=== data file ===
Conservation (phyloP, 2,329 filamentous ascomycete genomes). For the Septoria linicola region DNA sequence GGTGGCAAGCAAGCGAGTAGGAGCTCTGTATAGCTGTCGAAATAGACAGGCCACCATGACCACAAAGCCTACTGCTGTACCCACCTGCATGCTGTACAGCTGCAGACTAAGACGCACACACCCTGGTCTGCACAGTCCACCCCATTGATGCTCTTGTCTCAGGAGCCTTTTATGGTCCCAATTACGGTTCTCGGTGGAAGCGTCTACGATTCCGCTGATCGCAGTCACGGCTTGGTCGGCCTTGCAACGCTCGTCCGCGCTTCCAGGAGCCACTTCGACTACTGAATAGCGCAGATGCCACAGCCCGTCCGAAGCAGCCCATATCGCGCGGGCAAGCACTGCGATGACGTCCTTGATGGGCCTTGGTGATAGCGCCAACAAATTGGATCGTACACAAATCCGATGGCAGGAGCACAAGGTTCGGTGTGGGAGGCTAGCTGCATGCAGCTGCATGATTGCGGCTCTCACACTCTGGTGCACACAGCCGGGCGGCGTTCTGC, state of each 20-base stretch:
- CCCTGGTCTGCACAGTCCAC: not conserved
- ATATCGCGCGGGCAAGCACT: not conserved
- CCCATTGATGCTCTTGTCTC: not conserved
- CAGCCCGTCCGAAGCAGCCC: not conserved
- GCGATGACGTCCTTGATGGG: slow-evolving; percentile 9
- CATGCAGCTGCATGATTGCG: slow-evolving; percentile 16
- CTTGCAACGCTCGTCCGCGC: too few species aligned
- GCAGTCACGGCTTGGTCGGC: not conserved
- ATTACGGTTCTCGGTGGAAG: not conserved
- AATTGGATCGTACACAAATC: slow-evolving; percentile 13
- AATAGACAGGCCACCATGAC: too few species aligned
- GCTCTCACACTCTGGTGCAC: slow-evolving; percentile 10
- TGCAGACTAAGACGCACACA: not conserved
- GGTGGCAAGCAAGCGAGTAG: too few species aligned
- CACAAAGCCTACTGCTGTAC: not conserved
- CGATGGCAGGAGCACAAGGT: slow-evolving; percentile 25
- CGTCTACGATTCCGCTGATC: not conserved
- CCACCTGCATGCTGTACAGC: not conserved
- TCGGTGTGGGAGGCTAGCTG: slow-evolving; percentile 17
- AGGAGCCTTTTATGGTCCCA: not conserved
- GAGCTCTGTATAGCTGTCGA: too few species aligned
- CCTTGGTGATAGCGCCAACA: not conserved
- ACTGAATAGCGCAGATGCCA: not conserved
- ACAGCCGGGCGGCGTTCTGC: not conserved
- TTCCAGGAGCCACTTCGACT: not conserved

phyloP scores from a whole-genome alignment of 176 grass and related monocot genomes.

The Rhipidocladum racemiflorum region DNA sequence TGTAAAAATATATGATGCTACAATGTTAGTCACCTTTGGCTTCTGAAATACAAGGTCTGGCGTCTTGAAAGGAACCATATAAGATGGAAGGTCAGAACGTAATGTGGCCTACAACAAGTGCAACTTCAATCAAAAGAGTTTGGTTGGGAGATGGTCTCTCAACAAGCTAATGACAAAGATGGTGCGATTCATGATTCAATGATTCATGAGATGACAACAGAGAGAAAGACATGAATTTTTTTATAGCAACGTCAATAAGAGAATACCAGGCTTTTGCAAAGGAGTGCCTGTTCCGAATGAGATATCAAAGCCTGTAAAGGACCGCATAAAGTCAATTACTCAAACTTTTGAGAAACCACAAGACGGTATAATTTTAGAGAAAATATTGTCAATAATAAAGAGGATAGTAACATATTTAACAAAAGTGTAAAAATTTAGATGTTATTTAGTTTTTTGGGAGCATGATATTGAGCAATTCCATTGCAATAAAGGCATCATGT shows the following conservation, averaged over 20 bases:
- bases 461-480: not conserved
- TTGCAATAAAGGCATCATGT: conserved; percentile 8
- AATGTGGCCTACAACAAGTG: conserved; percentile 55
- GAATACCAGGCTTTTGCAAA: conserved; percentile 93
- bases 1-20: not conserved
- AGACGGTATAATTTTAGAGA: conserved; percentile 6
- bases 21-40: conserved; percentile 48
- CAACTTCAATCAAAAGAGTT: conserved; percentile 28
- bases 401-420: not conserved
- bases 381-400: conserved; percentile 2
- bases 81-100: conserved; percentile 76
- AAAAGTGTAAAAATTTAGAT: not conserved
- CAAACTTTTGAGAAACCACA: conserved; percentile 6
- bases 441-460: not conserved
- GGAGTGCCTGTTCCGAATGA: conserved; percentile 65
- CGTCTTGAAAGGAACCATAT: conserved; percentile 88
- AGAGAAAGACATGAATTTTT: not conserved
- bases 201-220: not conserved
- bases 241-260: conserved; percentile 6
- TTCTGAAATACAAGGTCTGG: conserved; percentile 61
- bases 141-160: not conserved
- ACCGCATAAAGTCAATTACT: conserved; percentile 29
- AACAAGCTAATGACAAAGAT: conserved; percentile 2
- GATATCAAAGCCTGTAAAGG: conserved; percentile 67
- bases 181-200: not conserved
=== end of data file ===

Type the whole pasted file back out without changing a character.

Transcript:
Conservation (phyloP, 2,329 filamentous ascomycete genomes). For the Septoria linicola region DNA sequence GGTGGCAAGCAAGCGAGTAGGAGCTCTGTATAGCTGTCGAAATAGACAGGCCACCATGACCACAAAGCCTACTGCTGTACCCACCTGCATGCTGTACAGCTGCAGACTAAGACGCACACACCCTGGTCTGCACAGTCCACCCCATTGATGCTCTTGTCTCAGGAGCCTTTTATGGTCCCAATTACGGTTCTCGGTGGAAGCGTCTACGATTCCGCTGATCGCAGTCACGGCTTGGTCGGCCTTGCAACGCTCGTCCGCGCTTCCAGGAGCCACTTCGACTACTGAATAGCGCAGATGCCACAGCCCGTCCGAAGCAGCCCATATCGCGCGGGCAAGCACTGCGATGACGTCCTTGATGGGCCTTGGTGATAGCGCCAACAAATTGGATCGTACACAAATCCGATGGCAGGAGCACAAGGTTCGGTGTGGGAGGCTAGCTGCATGCAGCTGCATGATTGCGGCTCTCACACTCTGGTGCACACAGCCGGGCGGCGTTCTGC, state of each 20-base stretch:
- CCCTGGTCTGCACAGTCCAC: not conserved
- ATATCGCGCGGGCAAGCACT: not conserved
- CCCATTGATGCTCTTGTCTC: not conserved
- CAGCCCGTCCGAAGCAGCCC: not conserved
- GCGATGACGTCCTTGATGGG: slow-evolving; percentile 9
- CATGCAGCTGCATGATTGCG: slow-evolving; percentile 16
- CTTGCAACGCTCGTCCGCGC: too few species aligned
- GCAGTCACGGCTTGGTCGGC: not conserved
- ATTACGGTTCTCGGTGGAAG: not conserved
- AATTGGATCGTACACAAATC: slow-evolving; percentile 13
- AATAGACAGGCCACCATGAC: too few species aligned
- GCTCTCACACTCTGGTGCAC: slow-evolving; percentile 10
- TGCAGACTAAGACGCACACA: not conserved
- GGTGGCAAGCAAGCGAGTAG: too few species aligned
- CACAAAGCCTACTGCTGTAC: not conserved
- CGATGGCAGGAGCACAAGGT: slow-evolving; percentile 25
- CGTCTACGATTCCGCTGATC: not conserved
- CCACCTGCATGCTGTACAGC: not conserved
- TCGGTGTGGGAGGCTAGCTG: slow-evolving; percentile 17
- AGGAGCCTTTTATGGTCCCA: not conserved
- GAGCTCTGTATAGCTGTCGA: too few species aligned
- CCTTGGTGATAGCGCCAACA: not conserved
- ACTGAATAGCGCAGATGCCA: not conserved
- ACAGCCGGGCGGCGTTCTGC: not conserved
- TTCCAGGAGCCACTTCGACT: not conserved

phyloP scores from a whole-genome alignment of 176 grass and related monocot genomes.

The Rhipidocladum racemiflorum region DNA sequence TGTAAAAATATATGATGCTACAATGTTAGTCACCTTTGGCTTCTGAAATACAAGGTCTGGCGTCTTGAAAGGAACCATATAAGATGGAAGGTCAGAACGTAATGTGGCCTACAACAAGTGCAACTTCAATCAAAAGAGTTTGGTTGGGAGATGGTCTCTCAACAAGCTAATGACAAAGATGGTGCGATTCATGATTCAATGATTCATGAGATGACAACAGAGAGAAAGACATGAATTTTTTTATAGCAACGTCAATAAGAGAATACCAGGCTTTTGCAAAGGAGTGCCTGTTCCGAATGAGATATCAAAGCCTGTAAAGGACCGCATAAAGTCAATTACTCAAACTTTTGAGAAACCACAAGACGGTATAATTTTAGAGAAAATATTGTCAATAATAAAGAGGATAGTAACATATTTAACAAAAGTGTAAAAATTTAGATGTTATTTAGTTTTTTGGGAGCATGATATTGAGCAATTCCATTGCAATAAAGGCATCATGT shows the following conservation, averaged over 20 bases:
- bases 461-480: not conserved
- TTGCAATAAAGGCATCATGT: conserved; percentile 8
- AATGTGGCCTACAACAAGTG: conserved; percentile 55
- GAATACCAGGCTTTTGCAAA: conserved; percentile 93
- bases 1-20: not conserved
- AGACGGTATAATTTTAGAGA: conserved; percentile 6
- bases 21-40: conserved; percentile 48
- CAACTTCAATCAAAAGAGTT: conserved; percentile 28
- bases 401-420: not conserved
- bases 381-400: conserved; percentile 2
- bases 81-100: conserved; percentile 76
- AAAAGTGTAAAAATTTAGAT: not conserved
- CAAACTTTTGAGAAACCACA: conserved; percentile 6
- bases 441-460: not conserved
- GGAGTGCCTGTTCCGAATGA: conserved; percentile 65
- CGTCTTGAAAGGAACCATAT: conserved; percentile 88
- AGAGAAAGACATGAATTTTT: not conserved
- bases 201-220: not conserved
- bases 241-260: conserved; percentile 6
- TTCTGAAATACAAGGTCTGG: conserved; percentile 61
- bases 141-160: not conserved
- ACCGCATAAAGTCAATTACT: conserved; percentile 29
- AACAAGCTAATGACAAAGAT: conserved; percentile 2
- GATATCAAAGCCTGTAAAGG: conserved; percentile 67
- bases 181-200: not conserved